I am blessed to have a big group of friends who I refer to as “my biking friends” and they are the most active people that I know (and I know a lot of really active people). Aside from road and mountain biking surely there is one person in the group who does every single kind of sport or activity. They don’t just go to the gym (although as I discovered this morning, they do some pretty insane things there), they are outdoors a lot of the time throwing parties and creating their own triathalons (because they are kind of crazy).
They are also amongst the most generous, compassionate, fun loving and inclusive group of people that I have ever met. One of the families has a sign above their fireplace that says, “Enter as a stranger, leave as a friend,” and it astounds me to be able to tell you that that is exactly what happens every time a new person comes to one of their crazy, sporty, shenanigans. It doesn’t matter if you show up never having done what you are about to do or with flat tires and your bike helmet on backwards (hypothetically, of course); they will help you and always make you feel like they are thrilled that you are there. When I started biking with them they literally rode behind and next to me instructing me how and when to shift gears. They taught me about bike etiquette and reminded me tons of times to clip out before I put the brakes on (which honestly I thought was a little silly. I mean…who wouldn’t do that? and then proceeded to brake without clipping out and fell off).
This may seem like a blog about exercising, but it actually isn’t. At least, I don’t mean it to be. A few years ago I had what I call (when thinking to myself) a “fitness crisis.” This fitness crisis was brought on by starting to go to a CrossFit gym that a yoga teacher friend was opening. Until then I had only run and practiced yoga, and without realizing it, it had kind of became “who I was.” I had never “worked out.” In fact I don’t think I had ever even used those words before. I kind of identified with “only doing yoga” and was a little worried that people would think I had changed because I now I was doing something else. I was worried that it indicated to my students that somewhere underneath my yoga practice I might be signaling to them that I thought yoga wasn’t enough.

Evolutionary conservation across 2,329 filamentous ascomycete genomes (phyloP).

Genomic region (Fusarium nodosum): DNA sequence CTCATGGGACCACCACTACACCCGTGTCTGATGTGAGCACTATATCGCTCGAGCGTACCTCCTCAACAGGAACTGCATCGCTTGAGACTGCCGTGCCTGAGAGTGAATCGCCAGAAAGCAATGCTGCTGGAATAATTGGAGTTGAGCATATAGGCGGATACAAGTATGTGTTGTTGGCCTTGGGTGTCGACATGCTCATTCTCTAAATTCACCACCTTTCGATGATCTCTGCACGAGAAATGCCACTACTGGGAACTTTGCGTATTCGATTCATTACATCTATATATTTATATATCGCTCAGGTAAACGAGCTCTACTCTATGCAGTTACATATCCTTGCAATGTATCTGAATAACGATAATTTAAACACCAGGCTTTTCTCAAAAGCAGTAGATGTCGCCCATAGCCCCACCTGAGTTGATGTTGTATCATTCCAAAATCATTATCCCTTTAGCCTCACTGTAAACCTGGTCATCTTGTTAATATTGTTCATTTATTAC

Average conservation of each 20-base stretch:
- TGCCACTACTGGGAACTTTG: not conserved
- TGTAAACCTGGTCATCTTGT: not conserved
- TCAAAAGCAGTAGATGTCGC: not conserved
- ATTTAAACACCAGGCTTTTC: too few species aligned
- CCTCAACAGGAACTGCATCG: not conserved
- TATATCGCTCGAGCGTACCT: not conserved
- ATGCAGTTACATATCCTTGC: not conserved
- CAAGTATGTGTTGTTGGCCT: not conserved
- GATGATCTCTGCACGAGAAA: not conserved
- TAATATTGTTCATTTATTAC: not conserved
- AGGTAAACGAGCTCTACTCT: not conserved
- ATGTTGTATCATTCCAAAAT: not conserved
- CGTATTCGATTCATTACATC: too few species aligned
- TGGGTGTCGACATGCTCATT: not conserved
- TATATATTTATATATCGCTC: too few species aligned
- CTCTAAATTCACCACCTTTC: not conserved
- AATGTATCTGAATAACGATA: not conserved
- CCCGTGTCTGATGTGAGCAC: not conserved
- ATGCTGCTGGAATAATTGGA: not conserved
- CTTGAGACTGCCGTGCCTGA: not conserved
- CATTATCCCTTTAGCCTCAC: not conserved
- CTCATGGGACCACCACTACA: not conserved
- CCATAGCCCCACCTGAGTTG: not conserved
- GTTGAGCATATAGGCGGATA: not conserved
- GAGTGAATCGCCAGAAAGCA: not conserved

At the time, I had not a single idea of what CrossFit was, but I went (and dragged Alex too). I have blogged about it many times, but to sum it up, I would say that experience was one of the biggest life changes we have made as a couple. I loved doing CrossFit there right away. I had no idea what I was doing and had never lifted weights before, but no one made me feel stupid and in fact, the CrossFit community is known for being ultra encouraging. The way the people who finished last got the most cheers really did something to me. I got a lump in my throat every single time.
Many of you know that we left that gym a few months ago, and without saying too much (mainly because I’m really still not sure what to say), it has been another one of the biggest things we have gone through as a couple. Recently I have been thinking a lot about my past (and now present) fitness crisis, which really is kind of just a particular kind of identity crisis.
Thinking about the places where you stop recognizing yourself (or who you had thought yourself to be through past associations) is kind of a wild and scary place.
What I know beyond a doubt is that I am a liker. I am, at my deepest core, a gigantic dorky cheerleader for the awkward and beautiful places in people. I love being challenged and challenging others to be brave enough to overcome what they thought were impossibilities. I know that I would rather compliment someone than criticize them.
I often feel unsure about what direction to take in my “one wild and precious life,” to quote Mary Oliver. I do know that I want to surround myself with the kind of people who ride next to you and make you feel like you are an important part of something even if (and especially if) you are new and awkward (or have your helmet on backwards). I know that I want to be one of those lighthouses for others. I know that I want to have the love and courage to both hear and tell the truth, and I want to brave enough to put those truths into action.